Upon receiving the Eucharist, Charlemagne exclaimed, “Lord, I commend my soul into Your hands!” Thus died this man of God who spent his life fighting for the glorification of Holy Church and improvement of Christian Civilization.
Newsroom (04/18/2022 09:00, Gaudium Press) Among the enemies against whom the Emperor Charlemagne fought, the most terrible were the Saxons, who only surrendered definitively in 804, after 32 years of war.
In 808, he confronted the Saracens who, from Spain, wanted to dominate France, and he defeated them at the Battle of Taillebourg, a town in the south-west of France.
A year later, Charlemagne asked Pope St. Leo III to preside over a council in Aachen. The Pope granted the request and, at the solemn assembly, it was decided, thanks to the argument presented by the Emperor, that the Symbol of the Apostles should state that the Holy Spirit proceeds from the Father and the Son – Filioque – thus condemning the so-called “orthodox” Church that denies this truth.
Feeling that death was approaching due to a violent pleurisy, Charlemagne asked for the Eucharist to be brought to him. After receiving Communion, he exclaimed: “Lord, I commend my soul into Your hands”. It was 28 January in the year 814; he was 72 years old.
His biographer, Eginhard, wrote: “When Charlemagne died, the world lost its father.”
At his death it was discovered that he was wearing a hair shirt as a type of penance, and reportedly he had worn it for many years. He was buried in the chapel that he had had built in his palace in Aix.
Was Charlemagne a Saint?
In several cities, including Paris, Reims, Rouen and Aix-la-Chapelle, he was worshipped as a saint. Some time later, the University of Paris chose “Saint Charlemagne” as its patron.
Dr. Plinio Corrêa de Oliveira states:
“Since he had such merits, one may ask what was his role before the Church. Was he a Saint? The answer that seems best to me to give to that question is: if a Saint had done this, one would have said that it is a typical work of a Saint, and of a great Saint. Of one of the greatest Saints in the History of the Church.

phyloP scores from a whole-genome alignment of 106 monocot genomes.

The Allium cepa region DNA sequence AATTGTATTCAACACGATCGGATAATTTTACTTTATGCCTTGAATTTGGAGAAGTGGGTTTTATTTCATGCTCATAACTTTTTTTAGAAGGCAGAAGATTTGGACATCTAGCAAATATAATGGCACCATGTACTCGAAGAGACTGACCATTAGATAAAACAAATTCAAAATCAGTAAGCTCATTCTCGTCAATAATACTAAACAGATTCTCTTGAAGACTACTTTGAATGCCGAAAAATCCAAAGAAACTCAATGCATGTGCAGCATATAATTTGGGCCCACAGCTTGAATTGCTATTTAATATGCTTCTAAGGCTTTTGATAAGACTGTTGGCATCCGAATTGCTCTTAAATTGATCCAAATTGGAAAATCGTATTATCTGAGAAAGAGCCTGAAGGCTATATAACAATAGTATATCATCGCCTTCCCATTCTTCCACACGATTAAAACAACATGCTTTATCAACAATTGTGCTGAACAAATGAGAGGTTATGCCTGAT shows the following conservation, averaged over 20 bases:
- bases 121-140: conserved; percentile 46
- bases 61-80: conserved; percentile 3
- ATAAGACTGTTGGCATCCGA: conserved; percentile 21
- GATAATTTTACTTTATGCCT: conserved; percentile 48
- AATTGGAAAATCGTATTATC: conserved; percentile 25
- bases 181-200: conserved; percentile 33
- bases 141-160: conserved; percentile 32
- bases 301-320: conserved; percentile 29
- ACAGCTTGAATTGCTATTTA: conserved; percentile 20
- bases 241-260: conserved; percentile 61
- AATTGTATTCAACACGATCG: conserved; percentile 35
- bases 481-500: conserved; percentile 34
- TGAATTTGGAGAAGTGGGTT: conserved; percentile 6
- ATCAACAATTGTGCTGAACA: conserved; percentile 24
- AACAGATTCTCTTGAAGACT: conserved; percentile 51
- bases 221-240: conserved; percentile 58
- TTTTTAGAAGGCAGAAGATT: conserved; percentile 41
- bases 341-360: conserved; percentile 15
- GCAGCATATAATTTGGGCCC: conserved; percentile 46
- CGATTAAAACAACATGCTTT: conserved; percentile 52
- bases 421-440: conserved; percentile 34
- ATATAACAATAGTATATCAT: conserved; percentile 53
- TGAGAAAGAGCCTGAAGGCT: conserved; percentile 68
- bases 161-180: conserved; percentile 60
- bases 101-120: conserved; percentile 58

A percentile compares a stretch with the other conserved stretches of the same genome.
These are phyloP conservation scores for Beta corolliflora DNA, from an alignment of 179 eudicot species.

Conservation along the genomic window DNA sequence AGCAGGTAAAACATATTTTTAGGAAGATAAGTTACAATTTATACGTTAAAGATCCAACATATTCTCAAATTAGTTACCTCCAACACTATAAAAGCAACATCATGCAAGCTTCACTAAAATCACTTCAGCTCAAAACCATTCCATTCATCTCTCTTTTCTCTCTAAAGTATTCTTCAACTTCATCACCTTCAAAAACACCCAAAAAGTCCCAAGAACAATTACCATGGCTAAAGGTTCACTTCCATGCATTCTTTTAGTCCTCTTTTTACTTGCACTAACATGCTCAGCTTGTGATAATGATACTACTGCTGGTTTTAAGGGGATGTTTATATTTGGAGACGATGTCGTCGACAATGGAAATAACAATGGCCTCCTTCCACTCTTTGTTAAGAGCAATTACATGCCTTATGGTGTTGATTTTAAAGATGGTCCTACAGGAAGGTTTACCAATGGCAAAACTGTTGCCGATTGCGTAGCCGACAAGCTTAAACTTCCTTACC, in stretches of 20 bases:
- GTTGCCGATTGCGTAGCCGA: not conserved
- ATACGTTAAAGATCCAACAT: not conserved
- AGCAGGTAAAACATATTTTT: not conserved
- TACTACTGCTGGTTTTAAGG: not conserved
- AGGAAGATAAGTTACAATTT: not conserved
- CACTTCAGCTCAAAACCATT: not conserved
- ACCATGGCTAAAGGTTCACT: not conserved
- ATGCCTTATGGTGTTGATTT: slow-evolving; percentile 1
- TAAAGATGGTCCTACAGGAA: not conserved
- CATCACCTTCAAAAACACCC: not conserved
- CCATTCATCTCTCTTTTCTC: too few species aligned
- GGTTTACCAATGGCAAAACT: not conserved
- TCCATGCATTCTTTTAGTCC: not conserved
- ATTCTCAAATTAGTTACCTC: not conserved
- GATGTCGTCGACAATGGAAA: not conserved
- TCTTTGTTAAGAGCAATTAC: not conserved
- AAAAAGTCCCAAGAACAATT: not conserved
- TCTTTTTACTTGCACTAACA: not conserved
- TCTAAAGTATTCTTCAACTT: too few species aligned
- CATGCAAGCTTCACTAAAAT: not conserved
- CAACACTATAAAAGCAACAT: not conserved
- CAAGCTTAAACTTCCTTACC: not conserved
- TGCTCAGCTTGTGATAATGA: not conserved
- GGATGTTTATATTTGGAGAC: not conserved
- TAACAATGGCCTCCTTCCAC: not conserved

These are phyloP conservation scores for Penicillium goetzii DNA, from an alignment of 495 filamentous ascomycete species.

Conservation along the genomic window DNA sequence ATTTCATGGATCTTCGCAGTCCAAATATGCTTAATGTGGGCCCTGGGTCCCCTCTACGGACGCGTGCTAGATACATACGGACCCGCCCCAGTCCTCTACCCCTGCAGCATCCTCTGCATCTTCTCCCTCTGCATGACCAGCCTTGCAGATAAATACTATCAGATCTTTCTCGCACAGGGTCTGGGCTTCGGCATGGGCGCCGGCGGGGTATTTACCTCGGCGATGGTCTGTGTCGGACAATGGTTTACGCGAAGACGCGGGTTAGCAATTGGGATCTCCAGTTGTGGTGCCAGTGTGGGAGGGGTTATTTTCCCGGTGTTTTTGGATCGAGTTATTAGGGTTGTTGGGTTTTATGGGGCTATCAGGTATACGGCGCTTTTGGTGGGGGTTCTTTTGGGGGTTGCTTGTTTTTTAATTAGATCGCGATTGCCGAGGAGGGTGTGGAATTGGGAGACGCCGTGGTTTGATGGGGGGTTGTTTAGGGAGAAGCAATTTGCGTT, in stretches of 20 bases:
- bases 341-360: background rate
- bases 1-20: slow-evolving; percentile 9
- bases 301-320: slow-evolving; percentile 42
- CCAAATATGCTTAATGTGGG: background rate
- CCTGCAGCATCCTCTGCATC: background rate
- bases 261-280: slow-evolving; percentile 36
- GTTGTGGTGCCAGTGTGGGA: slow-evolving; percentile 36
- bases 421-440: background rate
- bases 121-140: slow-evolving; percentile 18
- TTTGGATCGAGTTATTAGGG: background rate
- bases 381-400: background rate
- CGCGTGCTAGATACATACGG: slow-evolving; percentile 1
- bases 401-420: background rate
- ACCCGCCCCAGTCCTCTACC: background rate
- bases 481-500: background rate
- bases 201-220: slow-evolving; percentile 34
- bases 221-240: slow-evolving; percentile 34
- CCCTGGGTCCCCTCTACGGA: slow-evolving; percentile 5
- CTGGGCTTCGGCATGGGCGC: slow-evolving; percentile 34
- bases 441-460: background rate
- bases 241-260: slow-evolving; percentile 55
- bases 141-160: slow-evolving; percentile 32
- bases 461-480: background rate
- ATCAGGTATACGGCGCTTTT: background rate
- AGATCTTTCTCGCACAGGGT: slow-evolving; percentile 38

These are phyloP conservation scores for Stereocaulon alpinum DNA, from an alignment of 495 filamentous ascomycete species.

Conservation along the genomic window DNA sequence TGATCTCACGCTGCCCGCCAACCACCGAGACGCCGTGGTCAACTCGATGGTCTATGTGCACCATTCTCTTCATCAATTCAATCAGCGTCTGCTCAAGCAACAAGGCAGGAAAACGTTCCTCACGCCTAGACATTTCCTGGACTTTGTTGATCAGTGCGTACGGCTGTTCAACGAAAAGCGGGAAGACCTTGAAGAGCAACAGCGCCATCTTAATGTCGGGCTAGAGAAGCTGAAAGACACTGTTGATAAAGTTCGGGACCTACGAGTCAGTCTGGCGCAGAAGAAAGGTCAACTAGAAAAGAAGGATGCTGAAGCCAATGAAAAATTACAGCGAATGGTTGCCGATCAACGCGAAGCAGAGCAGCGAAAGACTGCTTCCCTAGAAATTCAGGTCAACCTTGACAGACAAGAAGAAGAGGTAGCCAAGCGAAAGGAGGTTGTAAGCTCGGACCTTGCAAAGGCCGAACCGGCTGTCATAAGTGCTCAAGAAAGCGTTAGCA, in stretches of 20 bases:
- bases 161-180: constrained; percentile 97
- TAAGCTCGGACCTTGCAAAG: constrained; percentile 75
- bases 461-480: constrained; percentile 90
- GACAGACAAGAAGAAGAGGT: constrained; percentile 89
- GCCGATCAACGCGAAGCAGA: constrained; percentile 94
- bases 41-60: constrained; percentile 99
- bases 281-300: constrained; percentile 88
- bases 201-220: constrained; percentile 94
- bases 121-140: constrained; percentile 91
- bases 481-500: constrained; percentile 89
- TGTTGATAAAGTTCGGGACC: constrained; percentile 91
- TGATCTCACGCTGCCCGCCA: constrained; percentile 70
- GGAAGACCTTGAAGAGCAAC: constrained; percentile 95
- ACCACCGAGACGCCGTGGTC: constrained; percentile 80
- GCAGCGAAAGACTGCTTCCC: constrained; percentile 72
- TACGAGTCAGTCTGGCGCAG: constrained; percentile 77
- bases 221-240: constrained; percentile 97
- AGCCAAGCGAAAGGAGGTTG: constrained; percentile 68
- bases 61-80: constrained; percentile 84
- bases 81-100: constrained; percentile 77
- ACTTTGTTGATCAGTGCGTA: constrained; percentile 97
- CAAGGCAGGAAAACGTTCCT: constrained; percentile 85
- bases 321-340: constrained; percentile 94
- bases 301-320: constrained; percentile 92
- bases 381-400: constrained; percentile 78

“On the other hand, if he had been a sinful man – not one who lives in a state of mortal sin, but one who from time to time sins mortally – it would have been said that he could not accomplish this work. For it is an outstanding work of apostolate. And, according to Msgr. Chautard, in the very famous book, The Soul of Every Apostolate, he who does not have an intense life of piety does not have intense Faith, Hope and Charity – which are the theological virtues – nor the cardinal virtues, and cannot carry out a fruitful work of apostolate. So how could Charlemagne do one of the greatest works of apostolate of all the centuries if he was not very virtuous? Evidently it is very difficult to explain that.”
The Inept Sons of Charlemagne
Regarding Charlemagne’s sons, Dr. Plinio comments:
“The Germanic danger was almost completely mastered when another risk was announced: when the navigating kings – the Vikings, the Normans – began to enter through northern France.
“France has several navigable rivers which were easy and convenient ‘roads’ for those very agile sailors from the Baltic, who entered, descended, attacked and pillaged.
“When Charlemagne died, he found himself in the presence of that danger of not knowing whether his sons would overcome or not. Sons who were worthless, to whom he passed on an Empire as heavy as the world, and who began by dividing the Empire he had left to one. Sons so worthless that, in one of the ‘songs of gesture‘, on the heroic deeds of Charlemagne, Roland – the great warrior, nephew and right-hand man of Charlemagne – is much insisted upon as worthy, but Charlemagne’s sons are not considered. They are not mentioned in any of the ‘songs of gesture’. That is to say, they were not taken into consideration for anything.”
“The sons of the great Emperor […] were inept, incapable of carrying the glorious burden of the Empire that their father had known how to establish.
“The result was the splitting of the Empire into three kingdoms, corresponding to the three sons of Charlemagne. Added to this was the precariousness of the roads, which made communication between the central power and the large landholdings so difficult that, although each landowner still obeyed the monarch in theory, in practice he was a local king. Thus the Empire crumbled, in the etymological sense of the word.”
Intrepid defender of the Papal States
Charlemagne is the man “placed on the pinnacle where all the winds of history blow and all greatness gathers. A hero, launched into public life from his youth, who even today exerts a profound directive action on historical events“.
“Charlemagne is the great tower from which the whole wall of the Christian West was built.
He was the intrepid defender of the Papal States, formed by territories along the Adriatic coast that his father, Pepin the Short, (or Pepin the Younger) had forced the Lombards to cede to him, where there were five important cities, including Ravenna. These states remained under Church rule until 1870, when they were sacked by revolutionaries led, among others, by Garibaldi.
In the beautiful Gothic Cathedral of Aachen the throne of Charlemagne stands, from where he once attended ceremonies in the church built by his order on the same site.
The International Charlemagne Prize is awarded annually by the city of Aachen to people who have distinguished themselves in the Church or in temporal society.
Compiled by Sandra Chisholm